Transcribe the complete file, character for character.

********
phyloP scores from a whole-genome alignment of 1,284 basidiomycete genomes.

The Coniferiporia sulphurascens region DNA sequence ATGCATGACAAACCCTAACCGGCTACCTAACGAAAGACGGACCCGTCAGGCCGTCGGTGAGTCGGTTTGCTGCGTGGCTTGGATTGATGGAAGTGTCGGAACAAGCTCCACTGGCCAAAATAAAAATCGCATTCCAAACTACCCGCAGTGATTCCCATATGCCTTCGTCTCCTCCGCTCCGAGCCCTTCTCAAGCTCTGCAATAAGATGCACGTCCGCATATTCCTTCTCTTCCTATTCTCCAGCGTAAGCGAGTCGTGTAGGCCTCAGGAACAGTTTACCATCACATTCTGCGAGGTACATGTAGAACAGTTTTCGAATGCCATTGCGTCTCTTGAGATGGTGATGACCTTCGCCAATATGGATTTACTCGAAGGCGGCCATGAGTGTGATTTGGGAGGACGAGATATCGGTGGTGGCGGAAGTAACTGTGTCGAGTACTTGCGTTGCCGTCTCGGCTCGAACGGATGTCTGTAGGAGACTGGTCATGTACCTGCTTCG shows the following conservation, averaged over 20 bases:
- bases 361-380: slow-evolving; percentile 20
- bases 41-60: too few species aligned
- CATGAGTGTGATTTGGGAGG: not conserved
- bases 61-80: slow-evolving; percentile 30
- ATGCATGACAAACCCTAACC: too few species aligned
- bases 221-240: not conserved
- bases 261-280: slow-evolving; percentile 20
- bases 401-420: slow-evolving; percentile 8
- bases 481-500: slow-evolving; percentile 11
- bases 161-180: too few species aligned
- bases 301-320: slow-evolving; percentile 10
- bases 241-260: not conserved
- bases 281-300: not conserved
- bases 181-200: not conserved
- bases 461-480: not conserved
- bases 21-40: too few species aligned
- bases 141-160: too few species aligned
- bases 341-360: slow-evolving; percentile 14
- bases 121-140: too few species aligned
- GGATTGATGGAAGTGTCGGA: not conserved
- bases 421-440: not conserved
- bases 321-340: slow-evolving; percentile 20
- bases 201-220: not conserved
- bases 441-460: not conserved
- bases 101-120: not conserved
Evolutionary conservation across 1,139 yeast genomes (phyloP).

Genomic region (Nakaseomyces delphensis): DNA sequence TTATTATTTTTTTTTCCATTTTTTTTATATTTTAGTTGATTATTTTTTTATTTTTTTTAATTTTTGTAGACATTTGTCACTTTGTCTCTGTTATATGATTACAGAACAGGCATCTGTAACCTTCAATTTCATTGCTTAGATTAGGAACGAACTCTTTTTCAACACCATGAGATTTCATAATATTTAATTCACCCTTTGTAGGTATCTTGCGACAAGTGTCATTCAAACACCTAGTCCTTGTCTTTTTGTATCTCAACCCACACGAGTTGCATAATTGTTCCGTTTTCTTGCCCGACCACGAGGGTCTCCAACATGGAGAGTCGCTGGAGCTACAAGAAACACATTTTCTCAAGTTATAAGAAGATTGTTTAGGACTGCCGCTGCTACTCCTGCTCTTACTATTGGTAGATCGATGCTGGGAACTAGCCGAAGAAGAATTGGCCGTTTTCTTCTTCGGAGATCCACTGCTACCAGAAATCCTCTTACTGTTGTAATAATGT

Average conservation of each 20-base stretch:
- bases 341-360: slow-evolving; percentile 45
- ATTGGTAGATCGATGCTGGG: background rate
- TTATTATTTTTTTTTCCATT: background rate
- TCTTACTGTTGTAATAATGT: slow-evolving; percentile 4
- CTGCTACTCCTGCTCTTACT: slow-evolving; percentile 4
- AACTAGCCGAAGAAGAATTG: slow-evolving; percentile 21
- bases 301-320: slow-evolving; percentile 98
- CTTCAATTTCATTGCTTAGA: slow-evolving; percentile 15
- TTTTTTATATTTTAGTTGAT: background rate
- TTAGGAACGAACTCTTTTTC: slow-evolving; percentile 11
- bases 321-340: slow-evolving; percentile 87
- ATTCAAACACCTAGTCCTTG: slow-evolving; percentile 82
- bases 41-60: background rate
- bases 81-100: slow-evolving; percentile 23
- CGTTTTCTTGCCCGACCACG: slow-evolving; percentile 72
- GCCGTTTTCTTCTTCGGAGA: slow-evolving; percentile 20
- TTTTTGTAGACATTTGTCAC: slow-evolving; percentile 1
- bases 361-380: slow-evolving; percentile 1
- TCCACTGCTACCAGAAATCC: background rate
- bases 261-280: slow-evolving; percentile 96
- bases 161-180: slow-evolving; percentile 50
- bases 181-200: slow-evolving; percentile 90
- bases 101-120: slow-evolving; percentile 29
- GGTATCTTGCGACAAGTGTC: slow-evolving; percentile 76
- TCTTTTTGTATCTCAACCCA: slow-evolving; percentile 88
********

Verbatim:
phyloP scores from a whole-genome alignment of 1,284 basidiomycete genomes.

The Coniferiporia sulphurascens region DNA sequence ATGCATGACAAACCCTAACCGGCTACCTAACGAAAGACGGACCCGTCAGGCCGTCGGTGAGTCGGTTTGCTGCGTGGCTTGGATTGATGGAAGTGTCGGAACAAGCTCCACTGGCCAAAATAAAAATCGCATTCCAAACTACCCGCAGTGATTCCCATATGCCTTCGTCTCCTCCGCTCCGAGCCCTTCTCAAGCTCTGCAATAAGATGCACGTCCGCATATTCCTTCTCTTCCTATTCTCCAGCGTAAGCGAGTCGTGTAGGCCTCAGGAACAGTTTACCATCACATTCTGCGAGGTACATGTAGAACAGTTTTCGAATGCCATTGCGTCTCTTGAGATGGTGATGACCTTCGCCAATATGGATTTACTCGAAGGCGGCCATGAGTGTGATTTGGGAGGACGAGATATCGGTGGTGGCGGAAGTAACTGTGTCGAGTACTTGCGTTGCCGTCTCGGCTCGAACGGATGTCTGTAGGAGACTGGTCATGTACCTGCTTCG shows the following conservation, averaged over 20 bases:
- bases 361-380: slow-evolving; percentile 20
- bases 41-60: too few species aligned
- CATGAGTGTGATTTGGGAGG: not conserved
- bases 61-80: slow-evolving; percentile 30
- ATGCATGACAAACCCTAACC: too few species aligned
- bases 221-240: not conserved
- bases 261-280: slow-evolving; percentile 20
- bases 401-420: slow-evolving; percentile 8
- bases 481-500: slow-evolving; percentile 11
- bases 161-180: too few species aligned
- bases 301-320: slow-evolving; percentile 10
- bases 241-260: not conserved
- bases 281-300: not conserved
- bases 181-200: not conserved
- bases 461-480: not conserved
- bases 21-40: too few species aligned
- bases 141-160: too few species aligned
- bases 341-360: slow-evolving; percentile 14
- bases 121-140: too few species aligned
- GGATTGATGGAAGTGTCGGA: not conserved
- bases 421-440: not conserved
- bases 321-340: slow-evolving; percentile 20
- bases 201-220: not conserved
- bases 441-460: not conserved
- bases 101-120: not conserved
Evolutionary conservation across 1,139 yeast genomes (phyloP).

Genomic region (Nakaseomyces delphensis): DNA sequence TTATTATTTTTTTTTCCATTTTTTTTATATTTTAGTTGATTATTTTTTTATTTTTTTTAATTTTTGTAGACATTTGTCACTTTGTCTCTGTTATATGATTACAGAACAGGCATCTGTAACCTTCAATTTCATTGCTTAGATTAGGAACGAACTCTTTTTCAACACCATGAGATTTCATAATATTTAATTCACCCTTTGTAGGTATCTTGCGACAAGTGTCATTCAAACACCTAGTCCTTGTCTTTTTGTATCTCAACCCACACGAGTTGCATAATTGTTCCGTTTTCTTGCCCGACCACGAGGGTCTCCAACATGGAGAGTCGCTGGAGCTACAAGAAACACATTTTCTCAAGTTATAAGAAGATTGTTTAGGACTGCCGCTGCTACTCCTGCTCTTACTATTGGTAGATCGATGCTGGGAACTAGCCGAAGAAGAATTGGCCGTTTTCTTCTTCGGAGATCCACTGCTACCAGAAATCCTCTTACTGTTGTAATAATGT

Average conservation of each 20-base stretch:
- bases 341-360: slow-evolving; percentile 45
- ATTGGTAGATCGATGCTGGG: background rate
- TTATTATTTTTTTTTCCATT: background rate
- TCTTACTGTTGTAATAATGT: slow-evolving; percentile 4
- CTGCTACTCCTGCTCTTACT: slow-evolving; percentile 4
- AACTAGCCGAAGAAGAATTG: slow-evolving; percentile 21
- bases 301-320: slow-evolving; percentile 98
- CTTCAATTTCATTGCTTAGA: slow-evolving; percentile 15
- TTTTTTATATTTTAGTTGAT: background rate
- TTAGGAACGAACTCTTTTTC: slow-evolving; percentile 11
- bases 321-340: slow-evolving; percentile 87
- ATTCAAACACCTAGTCCTTG: slow-evolving; percentile 82
- bases 41-60: background rate
- bases 81-100: slow-evolving; percentile 23
- CGTTTTCTTGCCCGACCACG: slow-evolving; percentile 72
- GCCGTTTTCTTCTTCGGAGA: slow-evolving; percentile 20
- TTTTTGTAGACATTTGTCAC: slow-evolving; percentile 1
- bases 361-380: slow-evolving; percentile 1
- TCCACTGCTACCAGAAATCC: background rate
- bases 261-280: slow-evolving; percentile 96
- bases 161-180: slow-evolving; percentile 50
- bases 181-200: slow-evolving; percentile 90
- bases 101-120: slow-evolving; percentile 29
- GGTATCTTGCGACAAGTGTC: slow-evolving; percentile 76
- TCTTTTTGTATCTCAACCCA: slow-evolving; percentile 88